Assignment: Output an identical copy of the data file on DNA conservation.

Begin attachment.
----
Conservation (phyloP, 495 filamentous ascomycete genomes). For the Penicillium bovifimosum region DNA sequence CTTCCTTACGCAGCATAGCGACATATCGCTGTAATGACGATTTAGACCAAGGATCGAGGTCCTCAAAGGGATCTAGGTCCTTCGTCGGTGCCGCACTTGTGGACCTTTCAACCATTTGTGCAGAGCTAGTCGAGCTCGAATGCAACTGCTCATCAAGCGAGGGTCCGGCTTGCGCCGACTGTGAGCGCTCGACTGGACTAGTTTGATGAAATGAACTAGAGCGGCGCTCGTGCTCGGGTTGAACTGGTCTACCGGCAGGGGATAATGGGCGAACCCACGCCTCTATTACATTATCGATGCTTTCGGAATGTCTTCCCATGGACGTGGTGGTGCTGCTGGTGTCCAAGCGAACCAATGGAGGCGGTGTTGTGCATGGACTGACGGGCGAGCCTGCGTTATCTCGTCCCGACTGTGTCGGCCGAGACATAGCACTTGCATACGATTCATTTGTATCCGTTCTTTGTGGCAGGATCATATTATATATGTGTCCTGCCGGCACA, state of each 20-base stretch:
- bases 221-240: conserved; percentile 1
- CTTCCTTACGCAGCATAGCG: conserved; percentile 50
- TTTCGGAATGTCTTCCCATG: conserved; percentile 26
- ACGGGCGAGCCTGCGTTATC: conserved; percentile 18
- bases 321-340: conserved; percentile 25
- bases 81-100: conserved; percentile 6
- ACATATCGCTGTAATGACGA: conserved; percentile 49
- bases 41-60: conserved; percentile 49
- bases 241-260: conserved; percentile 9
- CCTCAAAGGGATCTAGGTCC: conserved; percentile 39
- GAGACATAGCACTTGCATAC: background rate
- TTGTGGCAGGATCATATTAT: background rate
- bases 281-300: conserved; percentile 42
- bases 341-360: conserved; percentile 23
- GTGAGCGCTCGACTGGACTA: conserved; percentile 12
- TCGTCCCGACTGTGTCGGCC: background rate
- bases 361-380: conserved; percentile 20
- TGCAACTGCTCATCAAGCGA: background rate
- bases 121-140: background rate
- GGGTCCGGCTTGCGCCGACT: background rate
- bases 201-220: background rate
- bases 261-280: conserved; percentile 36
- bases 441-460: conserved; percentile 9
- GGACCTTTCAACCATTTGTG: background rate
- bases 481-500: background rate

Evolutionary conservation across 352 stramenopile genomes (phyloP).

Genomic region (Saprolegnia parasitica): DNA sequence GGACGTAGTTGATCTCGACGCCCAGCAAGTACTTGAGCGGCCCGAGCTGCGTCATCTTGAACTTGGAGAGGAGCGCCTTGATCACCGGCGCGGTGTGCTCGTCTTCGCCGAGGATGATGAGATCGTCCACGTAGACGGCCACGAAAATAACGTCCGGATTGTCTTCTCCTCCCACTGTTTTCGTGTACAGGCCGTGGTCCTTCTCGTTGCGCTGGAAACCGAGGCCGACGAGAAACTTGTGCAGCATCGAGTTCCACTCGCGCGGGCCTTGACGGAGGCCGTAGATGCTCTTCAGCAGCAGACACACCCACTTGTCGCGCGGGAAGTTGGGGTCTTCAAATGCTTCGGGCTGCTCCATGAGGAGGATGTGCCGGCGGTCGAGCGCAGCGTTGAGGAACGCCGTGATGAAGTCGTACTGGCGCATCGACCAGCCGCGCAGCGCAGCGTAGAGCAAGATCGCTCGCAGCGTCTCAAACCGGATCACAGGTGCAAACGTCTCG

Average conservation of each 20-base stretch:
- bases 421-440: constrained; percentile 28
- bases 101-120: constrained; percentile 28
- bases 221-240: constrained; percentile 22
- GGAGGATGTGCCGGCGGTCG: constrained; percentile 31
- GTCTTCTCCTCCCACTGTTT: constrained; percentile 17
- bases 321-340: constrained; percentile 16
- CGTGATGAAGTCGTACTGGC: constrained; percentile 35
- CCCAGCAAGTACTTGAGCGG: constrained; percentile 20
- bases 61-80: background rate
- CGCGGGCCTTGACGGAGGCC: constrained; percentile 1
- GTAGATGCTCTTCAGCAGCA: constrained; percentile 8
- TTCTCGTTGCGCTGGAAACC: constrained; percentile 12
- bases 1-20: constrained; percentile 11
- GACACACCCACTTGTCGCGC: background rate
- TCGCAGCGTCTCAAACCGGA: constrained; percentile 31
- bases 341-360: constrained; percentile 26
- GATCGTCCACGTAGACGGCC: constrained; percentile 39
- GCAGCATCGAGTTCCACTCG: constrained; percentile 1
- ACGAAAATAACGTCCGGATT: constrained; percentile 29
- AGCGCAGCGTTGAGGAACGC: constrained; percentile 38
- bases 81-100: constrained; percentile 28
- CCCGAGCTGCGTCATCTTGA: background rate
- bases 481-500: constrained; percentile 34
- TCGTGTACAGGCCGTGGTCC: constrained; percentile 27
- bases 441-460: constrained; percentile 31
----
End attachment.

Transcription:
Conservation (phyloP, 495 filamentous ascomycete genomes). For the Penicillium bovifimosum region DNA sequence CTTCCTTACGCAGCATAGCGACATATCGCTGTAATGACGATTTAGACCAAGGATCGAGGTCCTCAAAGGGATCTAGGTCCTTCGTCGGTGCCGCACTTGTGGACCTTTCAACCATTTGTGCAGAGCTAGTCGAGCTCGAATGCAACTGCTCATCAAGCGAGGGTCCGGCTTGCGCCGACTGTGAGCGCTCGACTGGACTAGTTTGATGAAATGAACTAGAGCGGCGCTCGTGCTCGGGTTGAACTGGTCTACCGGCAGGGGATAATGGGCGAACCCACGCCTCTATTACATTATCGATGCTTTCGGAATGTCTTCCCATGGACGTGGTGGTGCTGCTGGTGTCCAAGCGAACCAATGGAGGCGGTGTTGTGCATGGACTGACGGGCGAGCCTGCGTTATCTCGTCCCGACTGTGTCGGCCGAGACATAGCACTTGCATACGATTCATTTGTATCCGTTCTTTGTGGCAGGATCATATTATATATGTGTCCTGCCGGCACA, state of each 20-base stretch:
- bases 221-240: conserved; percentile 1
- CTTCCTTACGCAGCATAGCG: conserved; percentile 50
- TTTCGGAATGTCTTCCCATG: conserved; percentile 26
- ACGGGCGAGCCTGCGTTATC: conserved; percentile 18
- bases 321-340: conserved; percentile 25
- bases 81-100: conserved; percentile 6
- ACATATCGCTGTAATGACGA: conserved; percentile 49
- bases 41-60: conserved; percentile 49
- bases 241-260: conserved; percentile 9
- CCTCAAAGGGATCTAGGTCC: conserved; percentile 39
- GAGACATAGCACTTGCATAC: background rate
- TTGTGGCAGGATCATATTAT: background rate
- bases 281-300: conserved; percentile 42
- bases 341-360: conserved; percentile 23
- GTGAGCGCTCGACTGGACTA: conserved; percentile 12
- TCGTCCCGACTGTGTCGGCC: background rate
- bases 361-380: conserved; percentile 20
- TGCAACTGCTCATCAAGCGA: background rate
- bases 121-140: background rate
- GGGTCCGGCTTGCGCCGACT: background rate
- bases 201-220: background rate
- bases 261-280: conserved; percentile 36
- bases 441-460: conserved; percentile 9
- GGACCTTTCAACCATTTGTG: background rate
- bases 481-500: background rate

Evolutionary conservation across 352 stramenopile genomes (phyloP).

Genomic region (Saprolegnia parasitica): DNA sequence GGACGTAGTTGATCTCGACGCCCAGCAAGTACTTGAGCGGCCCGAGCTGCGTCATCTTGAACTTGGAGAGGAGCGCCTTGATCACCGGCGCGGTGTGCTCGTCTTCGCCGAGGATGATGAGATCGTCCACGTAGACGGCCACGAAAATAACGTCCGGATTGTCTTCTCCTCCCACTGTTTTCGTGTACAGGCCGTGGTCCTTCTCGTTGCGCTGGAAACCGAGGCCGACGAGAAACTTGTGCAGCATCGAGTTCCACTCGCGCGGGCCTTGACGGAGGCCGTAGATGCTCTTCAGCAGCAGACACACCCACTTGTCGCGCGGGAAGTTGGGGTCTTCAAATGCTTCGGGCTGCTCCATGAGGAGGATGTGCCGGCGGTCGAGCGCAGCGTTGAGGAACGCCGTGATGAAGTCGTACTGGCGCATCGACCAGCCGCGCAGCGCAGCGTAGAGCAAGATCGCTCGCAGCGTCTCAAACCGGATCACAGGTGCAAACGTCTCG

Average conservation of each 20-base stretch:
- bases 421-440: constrained; percentile 28
- bases 101-120: constrained; percentile 28
- bases 221-240: constrained; percentile 22
- GGAGGATGTGCCGGCGGTCG: constrained; percentile 31
- GTCTTCTCCTCCCACTGTTT: constrained; percentile 17
- bases 321-340: constrained; percentile 16
- CGTGATGAAGTCGTACTGGC: constrained; percentile 35
- CCCAGCAAGTACTTGAGCGG: constrained; percentile 20
- bases 61-80: background rate
- CGCGGGCCTTGACGGAGGCC: constrained; percentile 1
- GTAGATGCTCTTCAGCAGCA: constrained; percentile 8
- TTCTCGTTGCGCTGGAAACC: constrained; percentile 12
- bases 1-20: constrained; percentile 11
- GACACACCCACTTGTCGCGC: background rate
- TCGCAGCGTCTCAAACCGGA: constrained; percentile 31
- bases 341-360: constrained; percentile 26
- GATCGTCCACGTAGACGGCC: constrained; percentile 39
- GCAGCATCGAGTTCCACTCG: constrained; percentile 1
- ACGAAAATAACGTCCGGATT: constrained; percentile 29
- AGCGCAGCGTTGAGGAACGC: constrained; percentile 38
- bases 81-100: constrained; percentile 28
- CCCGAGCTGCGTCATCTTGA: background rate
- bases 481-500: constrained; percentile 34
- TCGTGTACAGGCCGTGGTCC: constrained; percentile 27
- bases 441-460: constrained; percentile 31